Seasonal Affective Disorder (SAD)

Symptoms

  APA FAM MAY NIH WMD
Depression   
Anxiety    
Change in appetite 
Craving foods high in carbohydrates (sweet or starchy foods)
Weight gain 
Lack of energy  
Afternoon slumps with decreased energy and concentration    
Fatigue 
Slow, sluggish, lethargic movement    
Increased need for sleep  
Tendency to oversleep    
Difficulty concentrating  
A heavy feeling in arms or legs   
Social withdrawal 
Irritability   
Lack of interest in normal activities   
Problems with relationships (being sensitivity to rejection)   
The times you have been depressed during the fall/winter season outnumber the times you have been depressed at other times over your lifetime    

Summarized from:   American Psychiatric Association (APA),   FamilyDoctor.org (FAM),  
Mayo Clinic (MAY),   U.S. National Institutes of Health (NIH),   and WebMD.com® (WMD)

The Mayo Clinic lists separate symptoms for SAD in summer: "anxiety, insomnia, irritability, weight loss, decreased appetite, and increased libido."

"Those with SAD may not experience every symptom. For example, energy level may be normal while carbohydrate craving may be extreme. Sometimes a symptom is opposite the norm, such as weight loss as opposed to weight gain." (American Psychiatric Association)

Treatments

"Many doctors recommend that patients with SAD try to get outside early in the morning to increase their exposure to natural light. " (WebMD.com®)

"Light therapy. This is the main treatment for many people with winter depression." (Mayor Clinic)

"As with other types of depression, antidepressant medications and talk therapy can be effective." (U.S. National Institutes of Health)

"Your doctor may also want you to try a medicine or behavior therapy to treat your SAD. If light therapy or medicine alone doesn't work, your doctor may want you to use them together." (FamilyDoctor.org)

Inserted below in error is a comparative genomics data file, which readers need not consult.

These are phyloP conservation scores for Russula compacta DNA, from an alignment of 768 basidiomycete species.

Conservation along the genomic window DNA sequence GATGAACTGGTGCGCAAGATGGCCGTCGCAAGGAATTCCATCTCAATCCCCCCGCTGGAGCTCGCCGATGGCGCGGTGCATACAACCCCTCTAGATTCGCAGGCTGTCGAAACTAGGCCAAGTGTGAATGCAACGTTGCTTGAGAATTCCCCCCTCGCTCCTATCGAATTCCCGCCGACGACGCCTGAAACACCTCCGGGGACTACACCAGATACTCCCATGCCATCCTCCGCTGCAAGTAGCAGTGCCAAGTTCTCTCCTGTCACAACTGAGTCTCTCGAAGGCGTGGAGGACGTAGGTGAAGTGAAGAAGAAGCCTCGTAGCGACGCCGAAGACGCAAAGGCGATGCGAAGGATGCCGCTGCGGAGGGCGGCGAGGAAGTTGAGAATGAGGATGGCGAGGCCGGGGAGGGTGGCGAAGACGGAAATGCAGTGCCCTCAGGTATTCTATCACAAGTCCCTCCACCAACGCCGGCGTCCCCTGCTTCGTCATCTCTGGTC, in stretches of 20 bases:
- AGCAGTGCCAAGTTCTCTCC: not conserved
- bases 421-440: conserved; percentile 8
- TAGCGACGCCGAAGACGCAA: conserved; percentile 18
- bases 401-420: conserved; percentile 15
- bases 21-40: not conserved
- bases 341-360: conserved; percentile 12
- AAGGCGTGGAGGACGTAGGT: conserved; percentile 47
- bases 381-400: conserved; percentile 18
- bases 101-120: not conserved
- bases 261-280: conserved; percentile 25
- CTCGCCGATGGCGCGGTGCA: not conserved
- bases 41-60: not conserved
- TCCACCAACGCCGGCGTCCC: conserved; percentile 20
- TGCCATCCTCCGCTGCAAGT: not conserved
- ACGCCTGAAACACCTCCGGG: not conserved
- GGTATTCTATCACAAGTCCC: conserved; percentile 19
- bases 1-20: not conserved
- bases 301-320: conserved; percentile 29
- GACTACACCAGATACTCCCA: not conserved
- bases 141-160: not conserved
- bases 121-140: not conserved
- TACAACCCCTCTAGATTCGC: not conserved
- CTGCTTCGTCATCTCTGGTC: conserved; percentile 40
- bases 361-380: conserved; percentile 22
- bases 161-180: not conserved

Light Therapy?

"You sit a few feet from a special lamp that's 10 to 20 times brighter than are ordinary indoor lights for 30 or more minutes each day, usually in the morning. You can do other activities, such as reading or eating breakfast, while sitting in front of the light." (Mayo Clinic)

"Research now shows that light therapy, or exposure to light, is an effective treatment for winter depression. Light therapy is administered by a 10,000-lux light box, which contains white fluorescent light tubes covered with a plastic screen that blocks ultraviolet rays. Full-spectrum light is not necessary." (Cleveland Clinic, includes a list of manufacturers.)

"You shouldn't stare at the light, but you want the light to enter your eyes." (Mayo Clinic, includes photo of a small light box)

Duration

"30 minutes." (U.S. National Institutes of Health)   "30 minutes each day throughout the fall and winter." (FamilyDoctor.org)   "45 minutes a day or so, usually in the morning." (FamilyDoctor.org, kids section)

Not Tanning Beds

"Tanning beds shouldn't be used to treat SAD. The light sources in tanning beds are high in ultraviolet (UV) rays, which harm both your eyes and your skin." (FamilyDoctor.org)

Melatonin to the Rescue

"The researchers propose that most patients will respond best to a low dose of the light-sensitive hormone melatonin in the afternoon in addition to bright light in the morning."

Reseachers "pinpointed how rhythms go astray in SAD and how they can be re-set by taking melatonin supplements at the right time of day. The findings strengthen the case for daily rhythm mismatches as the cause of SAD."

"... Taking melatonin at the correct time of day afternoon for patients with short intervals and morning for the 29 percent of patients with long intervals more than doubled their improvement in depression scores, compared to taking a placebo or the hormone at the incorrect time." (U.S. National Institutes of Health, "Properly Timed Light, Melatonin Lift Winter Depression by Syncing Rhythms")


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